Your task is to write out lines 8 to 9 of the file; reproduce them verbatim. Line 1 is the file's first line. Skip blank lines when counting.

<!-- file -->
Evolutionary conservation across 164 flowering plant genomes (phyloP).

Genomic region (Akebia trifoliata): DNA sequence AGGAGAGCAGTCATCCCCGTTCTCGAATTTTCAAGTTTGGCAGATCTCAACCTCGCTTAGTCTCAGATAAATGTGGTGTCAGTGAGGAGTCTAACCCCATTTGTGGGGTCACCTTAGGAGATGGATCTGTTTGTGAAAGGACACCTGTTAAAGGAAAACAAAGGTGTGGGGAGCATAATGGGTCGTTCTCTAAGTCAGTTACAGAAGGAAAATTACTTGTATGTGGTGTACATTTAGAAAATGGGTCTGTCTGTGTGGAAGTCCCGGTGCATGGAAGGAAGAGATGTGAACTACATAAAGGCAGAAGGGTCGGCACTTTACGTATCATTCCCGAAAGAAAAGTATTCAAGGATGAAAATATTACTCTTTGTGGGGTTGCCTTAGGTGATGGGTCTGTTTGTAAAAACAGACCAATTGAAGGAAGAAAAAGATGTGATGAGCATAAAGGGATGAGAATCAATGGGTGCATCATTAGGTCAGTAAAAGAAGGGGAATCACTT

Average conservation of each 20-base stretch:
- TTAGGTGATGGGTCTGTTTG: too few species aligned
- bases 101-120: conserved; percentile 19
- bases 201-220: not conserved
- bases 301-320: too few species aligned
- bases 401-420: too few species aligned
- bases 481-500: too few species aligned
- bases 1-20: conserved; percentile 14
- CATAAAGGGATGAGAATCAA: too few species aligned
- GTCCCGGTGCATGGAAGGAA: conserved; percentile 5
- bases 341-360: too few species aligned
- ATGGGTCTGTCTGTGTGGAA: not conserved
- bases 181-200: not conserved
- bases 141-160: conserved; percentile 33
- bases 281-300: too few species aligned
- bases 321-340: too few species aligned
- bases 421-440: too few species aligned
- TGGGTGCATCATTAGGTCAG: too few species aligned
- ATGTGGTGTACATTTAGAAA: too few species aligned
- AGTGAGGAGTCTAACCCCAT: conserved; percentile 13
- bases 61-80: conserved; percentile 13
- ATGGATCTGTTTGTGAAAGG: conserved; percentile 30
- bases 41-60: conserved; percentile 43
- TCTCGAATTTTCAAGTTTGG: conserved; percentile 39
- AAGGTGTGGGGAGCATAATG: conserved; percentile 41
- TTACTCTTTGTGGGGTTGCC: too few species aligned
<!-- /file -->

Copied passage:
- bases 401-420: too few species aligned
- bases 481-500: too few species aligned